Landlord needs proper demolition permit before making tenant vacate: Ontario Court of Appeal

Court upholds judge's finding that asbestos removal is not deemed commencement of demolition

Landlord needs proper demolition permit before making tenant vacate: Ontario Court of Appeal

The Ontario Court of Appeal has ruled that fairness, not technicality, is the priority when interpreting a notice to vacate a commercial lease. Using this approach, the court found it fair to require a landlord to fulfill its obligations under a lease when it came to proper notice of demolition.

The case of Bennett Law Chambers Professional Corporation v. Camcentre Holdings Inc., 2022 ONCA 658 involved a landlord-tenant dispute. The tenant, Bennett Law Chambers Professional Corporation, entered into a five-year lease in 2011 for a suite in a building owned by Desjardins Financial Security Life Insurance Company. In 2015, an amending agreement extended the lease for seven more years, expiring in 2023.

Camcentre Holdings bought the building so that it could tear it down and develop it into a condominium complex, and Desjardins assigned the lease to Camcentre. Camcentre scheduled asbestos removal, to start in May 2020 and last for two months, so that demolition could begin.

Although Camcentre asked all if the building’s tenants to vacate, some of them stayed. In October 2019, Camcentre delivered a written notice of the lease termination to Bennett Law Chambers. The notice required the tenant to deliver vacant possession of the leased premises by April 30, 2020. The tenant refused.

Bennett Law filed an application seeking a declaration that the termination notice did not terminate the lease because the landlord failed to obtain a demolition permit. Camcentre brought a cross-application, which alleged that the tenant breached its lease by transferring it without consent to a corporation and by allowing other lawyers and paralegals to use the leased premises as subtenants. The landlord contended that these breaches terminated the lease.

The application judge determined that the lease continued to be valid and subsisting after April 30, 2020 because the termination notice was not effective. The judge rejected Camcentre’s argument that asbestos removal amounted to commencement of the demolition process under the lease and found that the landlord needed to obtain a demolition permit since the termination notice named “demolition” as the reason for requiring vacant possession.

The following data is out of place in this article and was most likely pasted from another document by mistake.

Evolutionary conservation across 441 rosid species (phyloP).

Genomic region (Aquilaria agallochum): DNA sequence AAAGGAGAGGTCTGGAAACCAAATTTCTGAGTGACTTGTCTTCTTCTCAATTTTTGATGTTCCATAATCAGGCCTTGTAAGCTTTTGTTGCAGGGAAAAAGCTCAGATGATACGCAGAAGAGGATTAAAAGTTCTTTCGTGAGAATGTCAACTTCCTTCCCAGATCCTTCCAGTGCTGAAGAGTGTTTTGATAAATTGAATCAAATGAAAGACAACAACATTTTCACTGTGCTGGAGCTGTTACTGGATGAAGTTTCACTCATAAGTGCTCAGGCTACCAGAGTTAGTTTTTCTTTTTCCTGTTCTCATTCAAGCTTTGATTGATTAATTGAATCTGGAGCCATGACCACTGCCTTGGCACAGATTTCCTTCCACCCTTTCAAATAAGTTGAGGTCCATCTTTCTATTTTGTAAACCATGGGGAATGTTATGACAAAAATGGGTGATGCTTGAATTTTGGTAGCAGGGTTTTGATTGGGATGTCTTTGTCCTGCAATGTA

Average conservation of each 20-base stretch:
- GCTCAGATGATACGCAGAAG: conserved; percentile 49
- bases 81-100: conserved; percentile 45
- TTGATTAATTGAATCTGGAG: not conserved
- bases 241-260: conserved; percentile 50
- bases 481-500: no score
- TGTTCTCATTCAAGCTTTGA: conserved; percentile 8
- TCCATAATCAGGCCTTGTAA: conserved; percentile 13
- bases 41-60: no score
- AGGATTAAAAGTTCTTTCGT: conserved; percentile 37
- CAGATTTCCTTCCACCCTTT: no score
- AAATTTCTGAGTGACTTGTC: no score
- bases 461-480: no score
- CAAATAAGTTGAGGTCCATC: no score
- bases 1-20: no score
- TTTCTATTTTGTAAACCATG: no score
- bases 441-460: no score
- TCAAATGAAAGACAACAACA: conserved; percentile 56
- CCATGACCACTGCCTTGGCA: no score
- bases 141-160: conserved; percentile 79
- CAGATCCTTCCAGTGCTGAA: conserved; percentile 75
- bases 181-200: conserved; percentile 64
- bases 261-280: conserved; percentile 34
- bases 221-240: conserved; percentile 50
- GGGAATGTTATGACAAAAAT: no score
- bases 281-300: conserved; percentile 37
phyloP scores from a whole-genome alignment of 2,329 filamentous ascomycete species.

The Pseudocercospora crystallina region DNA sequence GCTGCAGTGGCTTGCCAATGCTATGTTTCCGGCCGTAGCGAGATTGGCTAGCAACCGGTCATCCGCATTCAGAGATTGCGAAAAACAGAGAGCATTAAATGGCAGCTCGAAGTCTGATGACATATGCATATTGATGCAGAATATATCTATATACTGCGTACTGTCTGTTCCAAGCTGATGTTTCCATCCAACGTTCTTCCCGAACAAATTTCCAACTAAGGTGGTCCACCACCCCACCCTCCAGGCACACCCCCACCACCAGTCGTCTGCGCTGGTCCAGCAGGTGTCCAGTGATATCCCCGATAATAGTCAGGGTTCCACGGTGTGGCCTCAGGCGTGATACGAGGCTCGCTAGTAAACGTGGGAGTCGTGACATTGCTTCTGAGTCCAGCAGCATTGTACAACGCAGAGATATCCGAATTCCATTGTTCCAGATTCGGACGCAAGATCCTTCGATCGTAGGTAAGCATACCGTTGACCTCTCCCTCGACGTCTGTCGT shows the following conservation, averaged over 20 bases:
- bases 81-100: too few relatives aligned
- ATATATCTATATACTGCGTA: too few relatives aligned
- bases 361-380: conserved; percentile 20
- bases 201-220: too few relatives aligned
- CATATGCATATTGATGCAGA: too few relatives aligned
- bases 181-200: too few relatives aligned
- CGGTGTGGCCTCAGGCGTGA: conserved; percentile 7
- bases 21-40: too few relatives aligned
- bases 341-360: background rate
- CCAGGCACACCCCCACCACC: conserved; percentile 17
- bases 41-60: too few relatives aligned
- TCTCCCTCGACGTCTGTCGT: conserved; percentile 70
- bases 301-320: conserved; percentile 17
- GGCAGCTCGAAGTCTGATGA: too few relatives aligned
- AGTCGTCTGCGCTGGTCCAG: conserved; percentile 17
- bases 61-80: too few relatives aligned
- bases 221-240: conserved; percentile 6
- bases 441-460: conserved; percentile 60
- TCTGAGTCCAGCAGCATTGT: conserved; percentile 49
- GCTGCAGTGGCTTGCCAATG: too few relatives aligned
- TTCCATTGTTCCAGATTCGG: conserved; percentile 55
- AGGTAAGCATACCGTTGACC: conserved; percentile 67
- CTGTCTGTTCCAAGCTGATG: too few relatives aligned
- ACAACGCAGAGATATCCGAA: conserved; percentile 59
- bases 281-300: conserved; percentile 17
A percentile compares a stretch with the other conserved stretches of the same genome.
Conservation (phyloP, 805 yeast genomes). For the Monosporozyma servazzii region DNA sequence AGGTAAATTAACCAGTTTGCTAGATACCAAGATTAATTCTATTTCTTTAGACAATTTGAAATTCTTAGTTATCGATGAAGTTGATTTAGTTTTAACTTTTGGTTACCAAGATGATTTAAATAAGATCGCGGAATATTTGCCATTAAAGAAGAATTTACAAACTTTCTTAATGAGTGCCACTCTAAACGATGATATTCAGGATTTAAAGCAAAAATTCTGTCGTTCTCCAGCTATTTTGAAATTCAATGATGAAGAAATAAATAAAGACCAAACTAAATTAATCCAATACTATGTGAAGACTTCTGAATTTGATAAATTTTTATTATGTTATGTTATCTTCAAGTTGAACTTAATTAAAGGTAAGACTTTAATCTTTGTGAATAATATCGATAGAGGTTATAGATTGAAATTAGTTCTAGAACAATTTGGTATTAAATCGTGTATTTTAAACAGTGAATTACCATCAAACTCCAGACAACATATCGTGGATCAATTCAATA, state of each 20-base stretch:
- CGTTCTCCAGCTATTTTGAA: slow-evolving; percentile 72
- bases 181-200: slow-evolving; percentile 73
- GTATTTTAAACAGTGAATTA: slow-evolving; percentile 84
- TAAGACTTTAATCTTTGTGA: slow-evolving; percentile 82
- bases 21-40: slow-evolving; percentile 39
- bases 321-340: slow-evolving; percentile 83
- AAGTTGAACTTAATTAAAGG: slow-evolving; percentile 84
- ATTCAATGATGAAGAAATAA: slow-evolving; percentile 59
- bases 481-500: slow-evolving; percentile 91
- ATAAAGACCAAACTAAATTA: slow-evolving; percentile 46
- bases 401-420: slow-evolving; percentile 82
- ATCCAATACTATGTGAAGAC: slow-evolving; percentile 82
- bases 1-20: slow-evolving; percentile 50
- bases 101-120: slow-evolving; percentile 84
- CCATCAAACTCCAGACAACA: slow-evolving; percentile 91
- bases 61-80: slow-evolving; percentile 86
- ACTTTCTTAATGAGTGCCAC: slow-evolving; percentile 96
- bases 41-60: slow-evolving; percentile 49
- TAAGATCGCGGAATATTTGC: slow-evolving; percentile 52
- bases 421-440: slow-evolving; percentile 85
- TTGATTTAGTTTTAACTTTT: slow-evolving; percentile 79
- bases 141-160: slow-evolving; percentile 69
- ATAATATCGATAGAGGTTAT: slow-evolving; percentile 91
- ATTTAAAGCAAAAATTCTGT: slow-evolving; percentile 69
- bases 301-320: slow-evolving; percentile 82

First, the appellate court agreed with the application judge’s finding that the termination notice failed to comply with the lease and was thus ineffective to terminate the lease.

The appellate court found that the judge correctly referred to the cases of Goodyear Canada Inc. v. Burnhamthorpe Square Inc. (1992), 41 O.R. (3d) 321, which discussed the proper approach for the interpretation and enforcement of a notice to vacate a commercial lease, and Sattva Capital Corp. v. Creston Moly Corp., 2014 SCC 53, which covered the interpretation of commercial contracts.

The judge properly gave effect to the language of the termination notice, including the word “demolition,” the appellate court said. While the tenant knew that the landlord intended to redevelop the property before the end of the lease term, it was entitled to rely on the words of the notice and the lease and to believe that the landlord needed a demolition permit first.

Next, the appellate court tackled Camcentre’s argument that asbestos removal was considered the commencement of the demolition process. The court agreed with the judge’s conclusion that asbestos removal was a precondition to beginning demolition but should not be deemed the commencement of demolition.

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